Sorbus domestica

For other trees called service, see Service tree.
Sorbus domestica
Scientific classification
Kingdom: Plantae
(unranked): Angiosperms
(unranked): Eudicots
(unranked): Rosids
Order: Rosales
Family: Rosaceae
Genus: Sorbus
Subgenus: Cormus
Species: S. domestica
Binomial name
Sorbus domestica
Distribution map
  • Cormus domestica (L.) Spach[1]
  • Pyrus domestica [2]
  • Pyrus sorbus Gaertn.[2]

Sorbus domestica, with the common name service tree,[2] is a species of Sorbus native to western, central and southern Europe, northwest Africa (Atlas Mountains), and southwest Asia (east to the Caucasus).[3][4][5][6][7]

Foliage and fruit

It is a deciduous tree growing to 15–20 m (rarely to 30 m) tall with a trunk up to 1 m diameter, though can also be a shrub 2–3 m tall on exposed sites. The bark is brown, smooth on young trees, becoming fissured and flaky on old trees. The winter buds are green, with a sticky resinous coating. The leaves are 15–25 cm long, pinnate with 13-21 leaflets 3–6 cm long and 1 cm broad, with a bluntly acute apex, and a serrated margin on the outer half or two thirds of the leaflet. The flowers are 13–18 mm diameter, with five white petals and 20 creamy-white stamens; they are produced in corymbs 10–14 cm diameter in late spring, and are hermaphrodite and insect pollinated. The fruit is a pome 2–3 cm long, greenish-brown, often tinged red on the side exposed to sunlight; it can be either apple-shaped (f. pomifera (Hayne) Rehder) or pear-shaped (f. pyrifera (Hayne) Rehder).[3][4][5][6]


It is generally rare, listed as an endangered species in Switzerland and Austria, and uncommon in Spain.[3] In the UK, one very old tree that existed in the Wyre Forest before being destroyed in 1862 used to be considered native, but it is now generally considered to be more likely of cultivated origin, probably from a mediaeval monastery orchard planting.[6] More recently, a small population of genuinely wild specimens was found growing as stunted shrubs on cliffs in south Wales (Glamorgan) and nearby southwest England (Gloucestershire).[6][7] It is a very rare species in Britain, occurring at only a handful of sites. Its largest English population is within the Horseshoe Bend Site of Special Scientific Interest at Shirehampton, near Bristol.

A further population has been discovered growing wild in Cornwall on a cliff in the upper Camel Estuary.[8]

It is a long-lived tree, with ages of 300–400 years estimated for some in Britain.[6]

The largest and perhaps one of the oldest known specimens in Europe is on an educational trail near the town of Strážnice in the province of Moravia, Czech Republic. Its trunk measures 462 centimetres (15.16 ft) in circumference, with a crown 11 metres (36 ft) high and 18 metres (59 ft) across. It is estimated to be around 450 years old.[9]

Cultivation and uses

Some mature fruits

The fruit is a component of a cider-like drink which is still made in parts of Europe. Picked straight off the tree, it is highly astringent and gritty; however, when left to blet (over-ripen) it sweetens and becomes pleasant to eat.[3][10] In the Czech Republic province of Moravia, region Slovacko, there is a community run museum, with an educational trail and festival for this tree, with products like jam, juice and brandy made from its fruit. [11]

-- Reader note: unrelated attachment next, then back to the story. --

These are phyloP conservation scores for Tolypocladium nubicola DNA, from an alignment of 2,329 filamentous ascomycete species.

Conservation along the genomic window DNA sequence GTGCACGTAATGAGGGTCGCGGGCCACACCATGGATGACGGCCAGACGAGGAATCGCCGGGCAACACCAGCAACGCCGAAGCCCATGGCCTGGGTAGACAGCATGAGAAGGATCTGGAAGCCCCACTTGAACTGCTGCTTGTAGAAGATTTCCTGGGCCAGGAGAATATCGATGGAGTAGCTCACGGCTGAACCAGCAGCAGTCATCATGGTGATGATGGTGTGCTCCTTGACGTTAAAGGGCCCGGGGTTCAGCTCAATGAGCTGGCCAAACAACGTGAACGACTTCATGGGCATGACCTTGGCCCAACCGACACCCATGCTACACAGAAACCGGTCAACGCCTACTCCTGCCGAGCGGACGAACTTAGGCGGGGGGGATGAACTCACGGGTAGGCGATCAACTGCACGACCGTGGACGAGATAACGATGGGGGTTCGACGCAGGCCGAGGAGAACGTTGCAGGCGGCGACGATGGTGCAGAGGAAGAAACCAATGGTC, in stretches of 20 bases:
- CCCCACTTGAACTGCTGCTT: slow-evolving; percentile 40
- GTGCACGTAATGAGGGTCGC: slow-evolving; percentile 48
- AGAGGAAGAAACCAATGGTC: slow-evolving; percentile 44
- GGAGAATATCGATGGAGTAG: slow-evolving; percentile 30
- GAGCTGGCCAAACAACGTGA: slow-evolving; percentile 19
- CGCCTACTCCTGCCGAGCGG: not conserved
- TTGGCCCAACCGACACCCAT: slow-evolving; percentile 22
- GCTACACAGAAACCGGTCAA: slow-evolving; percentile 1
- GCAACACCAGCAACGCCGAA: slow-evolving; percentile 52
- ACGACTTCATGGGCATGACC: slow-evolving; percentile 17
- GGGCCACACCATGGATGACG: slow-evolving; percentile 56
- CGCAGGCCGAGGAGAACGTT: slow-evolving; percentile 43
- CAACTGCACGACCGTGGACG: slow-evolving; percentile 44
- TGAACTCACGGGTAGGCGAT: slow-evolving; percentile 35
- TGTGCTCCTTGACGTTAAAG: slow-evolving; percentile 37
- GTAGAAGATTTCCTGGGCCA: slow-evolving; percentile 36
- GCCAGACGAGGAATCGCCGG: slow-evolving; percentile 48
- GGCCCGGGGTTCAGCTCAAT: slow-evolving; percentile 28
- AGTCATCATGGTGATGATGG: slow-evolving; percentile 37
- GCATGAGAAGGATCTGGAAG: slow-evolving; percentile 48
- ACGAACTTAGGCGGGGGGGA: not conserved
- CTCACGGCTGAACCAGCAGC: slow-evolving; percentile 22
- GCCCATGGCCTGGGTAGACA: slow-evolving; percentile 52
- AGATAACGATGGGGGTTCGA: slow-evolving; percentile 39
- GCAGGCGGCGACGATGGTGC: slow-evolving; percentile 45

The sorb tree is cited in the Babylonian Talmud, Tractate Ketubot page 79a. The example refers to a purchase of Abba Zardasa, in a translation by Rashi, an early Medieval scholar, as a forest of trees called Zardasa, that was used for lumber, because the fruit was not commercially important. The Aramaic word 'zardasa' may be the origin of the English word 'sorb'.

In Ancient Greece the fruit was cut in half and pickled, which Plato in the Symposium (190d7-8) lets Aristophanes use as a metaphor for the cutting in half of the original spherical humans by Zeus.[12]

Etymology and other names

The English name comes from Middle English serves, plural of serve, from Old English syrfe, borrowed from the Latin name sorbus; it is unrelated to the verb serve.[13] Other English names include sorb, sorb tree, and whitty pear—"whitty" because the leaves are similar to rowan (i.e. pinnate), and "pear" due to the nature of the fruit.


  1. "Entry for Cormus", Index Nominum Genericorum (ING), retrieved 30 June 2016
  2. 1 2 3 USDA GRIN Taxonomy, retrieved 30 June 2016
  3. 1 2 3 4 Rotach, P. (1995). Service tree Sorbus domestica Technical guidelines for genetic conservation and use. EUFORGEN. Available online (pdf file)
  4. 1 2 Rushforth, K. (1999). Trees of Britain and Europe. Collins ISBN 0-00-220013-9.
  5. 1 2 Mitchell, A. F. (1974). A Field Guide to the Trees of Britain and Northern Europe. Collins ISBN 0-00-212035-6
  6. 1 2 3 4 5 Hampton, M., & Kay, Q. O. N. (1995). Sorbus domestica L., new to Wales and the British Isles. Watsonia 20 (4): 379-384. Available online (pdf file)
  7. 1 2 Hampton, M. (1996). Sorbus domestica L. - comparative morphology and habitats. BSBI News 73.
  8. Pearman, David. "BSBI News No. 125 January 2014 pages 37-38 by Ian Bennallick and David Pearman". Maney Online, BSBI.
  10. Bean, W. J. (1980). Trees and Shrubs Hardy in the British Isles 8th ed., vol. 4. John Murray ISBN 0-7195-2428-8.
  11. Hrdousek V. et al: "Oskeruše - strom pro novou Evropu". Brazda, Hodonin, 2014, 240 pages; 550 pictures
  12. "Logeion". Retrieved 2016-03-12.
  13. Oxford English Dictionary

Further reading

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